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Spirituality: Purpose, Acceptance, and Meaning (Chapter 8)

Spirituality: Purpose, Acceptance, and Meaning (Chapter 8). Objectives for this chapter. Recognize spirituality as an element in human experience. Describe relational manifestations of spirituality. Explain the relationship impact of spiritual experiences, beliefs, and practices.

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Spirituality: Purpose, Acceptance, and Meaning (Chapter 8)

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  1. Spirituality: Purpose, Acceptance, and Meaning (Chapter 8)

  2. Objectives for this chapter • Recognize spirituality as an element in human experience. • Describe relational manifestations of spirituality. • Explain the relationship impact of spiritual experiences, beliefs, and practices. • Describe and explain commonly accepted spiritual practices and beliefs. • Select, plan, and implement spirituality-oriented couple and family interventions appropriate to treatment goals.

  3. Introduction • Spiritual theories and practices emphasize a spiritual dimension in relationships • Spiritual and religious traditions were helping couples and families long before “professionals” existed • The past few years have seen a tremendous surge in professional interest in spirituality

  4. A Case Illustration: The Aldrich Family This case shows a family in spiritual crisis, seeking a way to live with their history.

  5. The situation at intake • Bill had been emotionally and abusive to Melissa and, eventually, to his two sons Sam and Willie, until his religious conversion a year ago • Though Melissa had forgiven him, the two adult sons had strained relationships with their father • Sam was working for Bill, but Willie would not come to the family home or speak to anyone except his mother • Melissa wanted to reunite her family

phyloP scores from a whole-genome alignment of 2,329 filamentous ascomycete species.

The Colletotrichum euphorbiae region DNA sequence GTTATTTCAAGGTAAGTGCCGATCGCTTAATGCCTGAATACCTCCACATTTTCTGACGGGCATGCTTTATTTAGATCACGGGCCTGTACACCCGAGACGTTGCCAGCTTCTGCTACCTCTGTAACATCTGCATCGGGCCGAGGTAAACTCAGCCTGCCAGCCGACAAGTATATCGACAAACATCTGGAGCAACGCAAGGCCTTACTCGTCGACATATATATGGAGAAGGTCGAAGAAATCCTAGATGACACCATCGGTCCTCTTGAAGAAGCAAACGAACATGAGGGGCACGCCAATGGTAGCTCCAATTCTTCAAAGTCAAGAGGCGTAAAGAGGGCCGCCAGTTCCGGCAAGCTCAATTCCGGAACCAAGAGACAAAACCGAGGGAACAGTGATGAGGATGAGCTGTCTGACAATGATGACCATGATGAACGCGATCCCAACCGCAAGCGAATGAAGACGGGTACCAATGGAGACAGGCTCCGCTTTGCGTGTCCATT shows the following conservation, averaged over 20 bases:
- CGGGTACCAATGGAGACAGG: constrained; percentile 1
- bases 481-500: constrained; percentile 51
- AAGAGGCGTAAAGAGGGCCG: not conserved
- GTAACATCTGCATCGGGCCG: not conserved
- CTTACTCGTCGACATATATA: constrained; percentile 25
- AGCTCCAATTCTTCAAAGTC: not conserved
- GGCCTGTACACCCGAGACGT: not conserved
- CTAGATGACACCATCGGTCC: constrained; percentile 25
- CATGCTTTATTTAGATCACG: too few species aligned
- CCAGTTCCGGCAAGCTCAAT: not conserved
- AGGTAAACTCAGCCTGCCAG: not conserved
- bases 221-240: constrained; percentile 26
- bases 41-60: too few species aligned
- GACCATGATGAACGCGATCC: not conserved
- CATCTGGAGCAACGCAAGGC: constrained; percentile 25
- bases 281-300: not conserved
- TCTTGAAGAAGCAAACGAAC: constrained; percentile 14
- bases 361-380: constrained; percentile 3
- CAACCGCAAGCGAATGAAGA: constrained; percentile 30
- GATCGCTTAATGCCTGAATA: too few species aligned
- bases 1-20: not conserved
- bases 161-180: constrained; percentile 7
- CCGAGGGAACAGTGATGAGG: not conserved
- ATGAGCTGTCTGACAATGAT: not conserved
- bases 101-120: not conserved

6. Involving a higher power • In the first family session, Bill invited Dr. Walker and his family to pray with him • Through prayer, discussions, and contemplation, Bill developed a plan to orient his life and his relationships toward spiritual activity and contemplation • Family resistance gradually decreased and family members began to work together toward effective solutions as Bill retired • Eventually diagnosed with cancer, Bill died in peace

  7. Spiritual changes • Having embarked on a spiritual journey, Bill was able to share the process with his family • The concept of forgiveness became a family theme, and family members “turned their resentments over to a higher power” • Bill’s spiritual growth helped him to hear others and work with their feelings and needs • Shared values and goals helped the family with decision-making

  8. Theory and Research Spirituality involves transcendence— reaching beyond ourselves for meaning and purpose

  9. Contexts of religion and spirituality • Positive and negative views of religion • Social climate and spirituality (growth) • Religion, spirituality, and diversity (change) • Spirituality and culture (language, practices, places) • Belief systems (theistic, atheistic)

  10. Spirituality and relational well-being • Shared beliefs (e.g. forgiveness) • Shared centers of value and power (SCVP) (see next slide) • Individual and family experiences of transcendence • Individual spiritual development

  11. Relationship triangle with a higher power (Fowler)

  12. Absolute love Connectedness Cyclical change, harmony, and fluidity The divine Morality, virtue, andethics Pain and suffering Purpose Relinquishment and acceptance Soul and spirit Spiritual themes

  13. Twelve Steps of Alcoholics Anonymous (1 through 6) 1. We admitted we were powerless over alcohol -- that our lives had become unmanageable. 2. Came to believe that a Power greater than ourselves could restore us to sanity. 3. Made a decision to turn our will and our lives over to the care of God as we understood Him. 4. Made a searching and fearless moral inventory of ourselves. 5. Admitted to God, to ourselves, and to another human being the exact nature of our wrongs. 6. Were entirely ready to have God remove all these defects of character. 7. Humbly asked Him to remove our shortcomings.